When Alex Dowsett (Movistar & GB) rode 17:20 to take the British ‘10’ record earlier this year we all thought, ‘wow!’ and that it would take some beating.
Enter one Marcin Bialoblocki, Polish professional with the One Pro Cycling team – with a 16:35, hacking 45 seconds off the Dowsett mark.
That’s head shakingly quick – but not content with that, the next day Bialoblocki put Dowsett’s ‘25’ record of 44:29 to the sword with 44:04.
We just had to ‘have a word.’
But before we do we thought we’d peruse the big, 33 year-old Pole’s palmarès to demonstrate that he’s no ‘pure tester.’
His first UK results show in 2008 with 6th in the GP of Wales; by 2009 he was winning the Girvan Easter Three Day (R.I.P.) .
The 2010 season saw him third in the East Yorkshire Classic with a pro contract with Motorpoint coming his way for 2011 when he won the Jock Wadley Memorial Race and a stage in Ireland’s legendary Rás.
‘Node 4’ it said on the jersey for season 2012, second in the Lincoln another Rás stage and sixth on GC the hi-lites.
It was ‘UK Youth’ for 2013 with a win in the ‘Perfs’ and the overall win in the Rás.
‘Velosure’ was the team for 2014 with third in the Lincoln and another Rás stage.
Last year he joined One Pro and there was the Polish National TT Championship, the TT stage in the Tour of Poland, ninth in the Worlds TT and second in the Chrono des Herbiers – not a bad old year.
This year he’s raced an arduous Pro Continental programme – Dubai, Het Nieuwsblad, Kuurne, Nokere, Handzame, De Panne and the Tours of Luxembourg, Poland and Denmark have all rolled beneath his tubular.
Here’s what he had to say to VeloVeritas not long after his scintillating weekend of speed.
Congratulations, Marcin – why two time trials on that weekend for a pro roadman and not road races?
“I spoke to my coach and director and we decide that because I had been sick I would not ride the Tour of Britain, instead I would prepare for the European and World Time Trial Championships.
“I didn’t expect to beat the records; it was just part of my time trial training and preparation.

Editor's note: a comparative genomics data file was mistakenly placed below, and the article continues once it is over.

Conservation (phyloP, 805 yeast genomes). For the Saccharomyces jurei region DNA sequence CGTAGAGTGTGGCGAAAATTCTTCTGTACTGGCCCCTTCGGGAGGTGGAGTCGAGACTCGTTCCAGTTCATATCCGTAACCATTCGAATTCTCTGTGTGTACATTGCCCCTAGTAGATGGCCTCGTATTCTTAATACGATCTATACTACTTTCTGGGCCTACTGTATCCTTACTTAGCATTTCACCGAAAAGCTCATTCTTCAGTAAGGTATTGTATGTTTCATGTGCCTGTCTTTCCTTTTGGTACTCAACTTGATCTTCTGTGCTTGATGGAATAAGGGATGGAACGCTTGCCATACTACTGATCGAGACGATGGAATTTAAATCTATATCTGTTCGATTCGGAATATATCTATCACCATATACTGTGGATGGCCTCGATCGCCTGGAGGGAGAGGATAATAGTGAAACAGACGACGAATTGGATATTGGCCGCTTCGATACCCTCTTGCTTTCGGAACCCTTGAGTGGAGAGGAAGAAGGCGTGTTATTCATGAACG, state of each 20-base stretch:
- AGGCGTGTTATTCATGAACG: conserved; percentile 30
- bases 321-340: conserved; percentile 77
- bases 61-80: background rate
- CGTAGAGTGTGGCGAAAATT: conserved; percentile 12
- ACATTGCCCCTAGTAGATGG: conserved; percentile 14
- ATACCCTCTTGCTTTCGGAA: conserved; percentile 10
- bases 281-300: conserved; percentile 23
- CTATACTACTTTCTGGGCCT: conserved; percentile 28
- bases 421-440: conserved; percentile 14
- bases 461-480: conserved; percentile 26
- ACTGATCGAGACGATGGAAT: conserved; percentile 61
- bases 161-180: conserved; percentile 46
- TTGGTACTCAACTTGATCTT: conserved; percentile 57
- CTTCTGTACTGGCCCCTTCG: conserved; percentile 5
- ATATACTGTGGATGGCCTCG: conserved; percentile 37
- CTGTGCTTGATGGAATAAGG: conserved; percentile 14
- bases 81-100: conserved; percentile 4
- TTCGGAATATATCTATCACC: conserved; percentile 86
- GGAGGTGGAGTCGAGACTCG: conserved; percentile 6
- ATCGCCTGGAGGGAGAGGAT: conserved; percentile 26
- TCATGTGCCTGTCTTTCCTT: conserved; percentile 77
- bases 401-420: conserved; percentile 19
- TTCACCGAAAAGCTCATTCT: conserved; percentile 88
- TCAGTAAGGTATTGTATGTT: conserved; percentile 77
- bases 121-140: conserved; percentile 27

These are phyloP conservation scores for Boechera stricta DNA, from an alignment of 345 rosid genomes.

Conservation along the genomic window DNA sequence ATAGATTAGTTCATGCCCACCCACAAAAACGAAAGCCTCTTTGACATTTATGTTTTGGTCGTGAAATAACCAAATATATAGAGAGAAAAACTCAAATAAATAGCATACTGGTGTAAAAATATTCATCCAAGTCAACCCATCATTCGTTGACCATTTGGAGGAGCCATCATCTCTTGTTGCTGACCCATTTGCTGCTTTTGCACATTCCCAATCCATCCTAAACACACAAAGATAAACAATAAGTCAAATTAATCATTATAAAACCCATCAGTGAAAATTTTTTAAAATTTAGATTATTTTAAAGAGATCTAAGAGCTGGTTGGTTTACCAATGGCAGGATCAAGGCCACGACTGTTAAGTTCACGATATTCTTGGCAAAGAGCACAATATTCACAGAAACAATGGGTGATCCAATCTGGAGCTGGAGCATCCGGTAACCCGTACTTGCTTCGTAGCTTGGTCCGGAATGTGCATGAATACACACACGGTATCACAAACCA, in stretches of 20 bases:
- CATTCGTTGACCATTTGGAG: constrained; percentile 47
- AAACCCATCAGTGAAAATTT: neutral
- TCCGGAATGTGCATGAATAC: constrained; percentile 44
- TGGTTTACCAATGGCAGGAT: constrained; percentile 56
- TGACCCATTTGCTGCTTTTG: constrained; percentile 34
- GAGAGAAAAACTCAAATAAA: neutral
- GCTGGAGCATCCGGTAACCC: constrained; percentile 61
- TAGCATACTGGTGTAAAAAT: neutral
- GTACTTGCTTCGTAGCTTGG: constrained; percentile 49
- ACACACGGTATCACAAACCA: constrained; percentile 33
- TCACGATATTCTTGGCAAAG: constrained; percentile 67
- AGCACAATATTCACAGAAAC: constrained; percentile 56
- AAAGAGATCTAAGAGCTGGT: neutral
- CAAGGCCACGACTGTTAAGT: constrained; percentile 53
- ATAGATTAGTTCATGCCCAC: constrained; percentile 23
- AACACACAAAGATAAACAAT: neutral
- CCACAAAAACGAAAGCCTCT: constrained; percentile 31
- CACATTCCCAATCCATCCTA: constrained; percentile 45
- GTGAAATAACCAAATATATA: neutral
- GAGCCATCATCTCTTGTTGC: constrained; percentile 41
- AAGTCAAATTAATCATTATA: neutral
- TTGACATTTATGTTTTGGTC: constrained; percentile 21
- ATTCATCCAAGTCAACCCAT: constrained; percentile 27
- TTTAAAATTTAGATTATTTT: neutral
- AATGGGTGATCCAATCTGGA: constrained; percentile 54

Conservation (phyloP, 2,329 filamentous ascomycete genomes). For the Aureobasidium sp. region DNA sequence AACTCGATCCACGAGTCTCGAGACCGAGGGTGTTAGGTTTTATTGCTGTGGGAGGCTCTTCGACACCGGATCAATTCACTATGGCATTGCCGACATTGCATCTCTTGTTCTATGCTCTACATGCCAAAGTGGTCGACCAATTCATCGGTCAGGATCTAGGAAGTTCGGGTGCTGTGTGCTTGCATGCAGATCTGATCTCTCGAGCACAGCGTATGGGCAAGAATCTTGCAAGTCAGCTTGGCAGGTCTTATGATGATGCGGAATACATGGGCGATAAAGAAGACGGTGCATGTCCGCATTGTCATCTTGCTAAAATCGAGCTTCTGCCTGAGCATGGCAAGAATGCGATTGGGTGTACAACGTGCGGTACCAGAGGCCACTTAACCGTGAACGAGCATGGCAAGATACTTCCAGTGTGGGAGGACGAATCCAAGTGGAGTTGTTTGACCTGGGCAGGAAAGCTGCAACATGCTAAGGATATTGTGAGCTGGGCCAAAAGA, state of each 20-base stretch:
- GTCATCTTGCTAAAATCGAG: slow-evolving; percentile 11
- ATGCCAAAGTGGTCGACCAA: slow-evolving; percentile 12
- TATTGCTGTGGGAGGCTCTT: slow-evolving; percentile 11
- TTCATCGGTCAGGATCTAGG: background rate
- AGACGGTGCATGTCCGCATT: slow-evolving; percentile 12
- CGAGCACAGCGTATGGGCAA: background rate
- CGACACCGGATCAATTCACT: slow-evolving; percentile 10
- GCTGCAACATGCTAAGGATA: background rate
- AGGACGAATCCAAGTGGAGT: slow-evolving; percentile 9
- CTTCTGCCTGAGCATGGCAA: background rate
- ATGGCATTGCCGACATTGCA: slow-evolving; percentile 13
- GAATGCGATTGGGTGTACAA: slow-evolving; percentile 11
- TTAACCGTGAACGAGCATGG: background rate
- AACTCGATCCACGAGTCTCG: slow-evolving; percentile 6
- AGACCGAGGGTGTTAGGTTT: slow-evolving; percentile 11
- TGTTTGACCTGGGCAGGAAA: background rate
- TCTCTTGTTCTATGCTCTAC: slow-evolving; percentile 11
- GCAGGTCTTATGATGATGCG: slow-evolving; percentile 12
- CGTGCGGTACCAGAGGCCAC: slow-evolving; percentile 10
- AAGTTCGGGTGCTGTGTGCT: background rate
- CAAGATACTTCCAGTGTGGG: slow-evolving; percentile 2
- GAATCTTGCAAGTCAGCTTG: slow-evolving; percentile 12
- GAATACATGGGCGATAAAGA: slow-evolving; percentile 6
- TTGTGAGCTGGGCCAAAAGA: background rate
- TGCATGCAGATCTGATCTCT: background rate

“But friends had been saying to me that because I was going so fast in local time trials that I should ride one of the fast courses up north so I decided to ride that one on the V718 course in East Yorkshire on the Saturday afternoon.”
Did you have your pro mechanic with you?
“No, in a situation like that I prepare my own bike.
“I rode 56 x 11 all the way on 23 mm. Vittoria tubulars.”
How did you gauge the ride?
“I used my power meter – I know what I can stick to.
“Initially there was a headwind to the turn so I knew I would have to go a little bit harder on the way out but the wind changed and it became a cross/tail on the way out so I’d gone a bit harder than I should but when I turned I knew I only had to put up with the suffering for a few minutes.”
Your position is just so aerodynamic, have you been in the wind tunnel?
“I set my position myself and I’m proud of that – I finalised it in June and I knew it was fast because I was riding local ‘10’s about 30 seconds faster than I had been previously.
“I was actually in the wind tunnel two days before I set the records but we didn’t change anything – although it was very interesting to see the differences things like wheels and bottle cages make.
“The most important thing I learned was that you have to stay in your best position as much as a possible, keep still, don’t move about.”